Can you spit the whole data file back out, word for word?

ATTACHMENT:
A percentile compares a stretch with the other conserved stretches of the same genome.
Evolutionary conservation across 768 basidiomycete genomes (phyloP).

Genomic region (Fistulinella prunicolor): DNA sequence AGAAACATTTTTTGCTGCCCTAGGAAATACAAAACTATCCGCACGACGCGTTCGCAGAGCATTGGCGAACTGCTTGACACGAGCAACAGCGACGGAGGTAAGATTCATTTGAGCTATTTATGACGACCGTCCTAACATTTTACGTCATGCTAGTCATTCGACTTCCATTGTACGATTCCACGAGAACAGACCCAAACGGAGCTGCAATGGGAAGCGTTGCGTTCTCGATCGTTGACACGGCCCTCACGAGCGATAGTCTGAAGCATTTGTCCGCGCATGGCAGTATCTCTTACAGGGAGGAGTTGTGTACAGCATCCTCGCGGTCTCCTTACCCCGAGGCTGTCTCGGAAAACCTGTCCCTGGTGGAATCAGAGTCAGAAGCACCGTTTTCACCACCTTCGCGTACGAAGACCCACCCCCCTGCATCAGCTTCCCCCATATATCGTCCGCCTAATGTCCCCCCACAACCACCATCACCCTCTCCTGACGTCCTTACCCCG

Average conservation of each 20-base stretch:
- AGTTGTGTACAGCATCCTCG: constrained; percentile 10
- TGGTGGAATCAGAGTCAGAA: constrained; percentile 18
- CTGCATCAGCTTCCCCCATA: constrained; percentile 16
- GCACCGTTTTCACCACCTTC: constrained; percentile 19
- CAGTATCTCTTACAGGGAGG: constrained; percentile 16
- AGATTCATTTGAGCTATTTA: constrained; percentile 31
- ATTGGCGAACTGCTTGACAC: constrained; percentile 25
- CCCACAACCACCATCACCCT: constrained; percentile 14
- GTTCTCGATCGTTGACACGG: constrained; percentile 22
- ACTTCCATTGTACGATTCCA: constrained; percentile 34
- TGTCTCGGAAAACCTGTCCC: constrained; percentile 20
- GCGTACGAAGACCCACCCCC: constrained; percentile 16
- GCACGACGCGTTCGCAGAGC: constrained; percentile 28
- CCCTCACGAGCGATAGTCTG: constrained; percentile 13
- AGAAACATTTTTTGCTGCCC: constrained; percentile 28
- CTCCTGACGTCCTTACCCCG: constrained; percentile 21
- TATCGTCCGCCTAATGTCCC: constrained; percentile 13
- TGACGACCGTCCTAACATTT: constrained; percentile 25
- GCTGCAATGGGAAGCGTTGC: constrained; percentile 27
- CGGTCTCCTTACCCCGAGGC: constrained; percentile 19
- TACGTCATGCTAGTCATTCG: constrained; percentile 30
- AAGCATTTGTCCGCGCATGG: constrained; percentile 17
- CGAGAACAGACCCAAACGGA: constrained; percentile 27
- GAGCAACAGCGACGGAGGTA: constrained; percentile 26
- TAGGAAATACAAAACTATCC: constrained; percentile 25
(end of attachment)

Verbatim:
A percentile compares a stretch with the other conserved stretches of the same genome.
Evolutionary conservation across 768 basidiomycete genomes (phyloP).

Genomic region (Fistulinella prunicolor): DNA sequence AGAAACATTTTTTGCTGCCCTAGGAAATACAAAACTATCCGCACGACGCGTTCGCAGAGCATTGGCGAACTGCTTGACACGAGCAACAGCGACGGAGGTAAGATTCATTTGAGCTATTTATGACGACCGTCCTAACATTTTACGTCATGCTAGTCATTCGACTTCCATTGTACGATTCCACGAGAACAGACCCAAACGGAGCTGCAATGGGAAGCGTTGCGTTCTCGATCGTTGACACGGCCCTCACGAGCGATAGTCTGAAGCATTTGTCCGCGCATGGCAGTATCTCTTACAGGGAGGAGTTGTGTACAGCATCCTCGCGGTCTCCTTACCCCGAGGCTGTCTCGGAAAACCTGTCCCTGGTGGAATCAGAGTCAGAAGCACCGTTTTCACCACCTTCGCGTACGAAGACCCACCCCCCTGCATCAGCTTCCCCCATATATCGTCCGCCTAATGTCCCCCCACAACCACCATCACCCTCTCCTGACGTCCTTACCCCG

Average conservation of each 20-base stretch:
- AGTTGTGTACAGCATCCTCG: constrained; percentile 10
- TGGTGGAATCAGAGTCAGAA: constrained; percentile 18
- CTGCATCAGCTTCCCCCATA: constrained; percentile 16
- GCACCGTTTTCACCACCTTC: constrained; percentile 19
- CAGTATCTCTTACAGGGAGG: constrained; percentile 16
- AGATTCATTTGAGCTATTTA: constrained; percentile 31
- ATTGGCGAACTGCTTGACAC: constrained; percentile 25
- CCCACAACCACCATCACCCT: constrained; percentile 14
- GTTCTCGATCGTTGACACGG: constrained; percentile 22
- ACTTCCATTGTACGATTCCA: constrained; percentile 34
- TGTCTCGGAAAACCTGTCCC: constrained; percentile 20
- GCGTACGAAGACCCACCCCC: constrained; percentile 16
- GCACGACGCGTTCGCAGAGC: constrained; percentile 28
- CCCTCACGAGCGATAGTCTG: constrained; percentile 13
- AGAAACATTTTTTGCTGCCC: constrained; percentile 28
- CTCCTGACGTCCTTACCCCG: constrained; percentile 21
- TATCGTCCGCCTAATGTCCC: constrained; percentile 13
- TGACGACCGTCCTAACATTT: constrained; percentile 25
- GCTGCAATGGGAAGCGTTGC: constrained; percentile 27
- CGGTCTCCTTACCCCGAGGC: constrained; percentile 19
- TACGTCATGCTAGTCATTCG: constrained; percentile 30
- AAGCATTTGTCCGCGCATGG: constrained; percentile 17
- CGAGAACAGACCCAAACGGA: constrained; percentile 27
- GAGCAACAGCGACGGAGGTA: constrained; percentile 26
- TAGGAAATACAAAACTATCC: constrained; percentile 25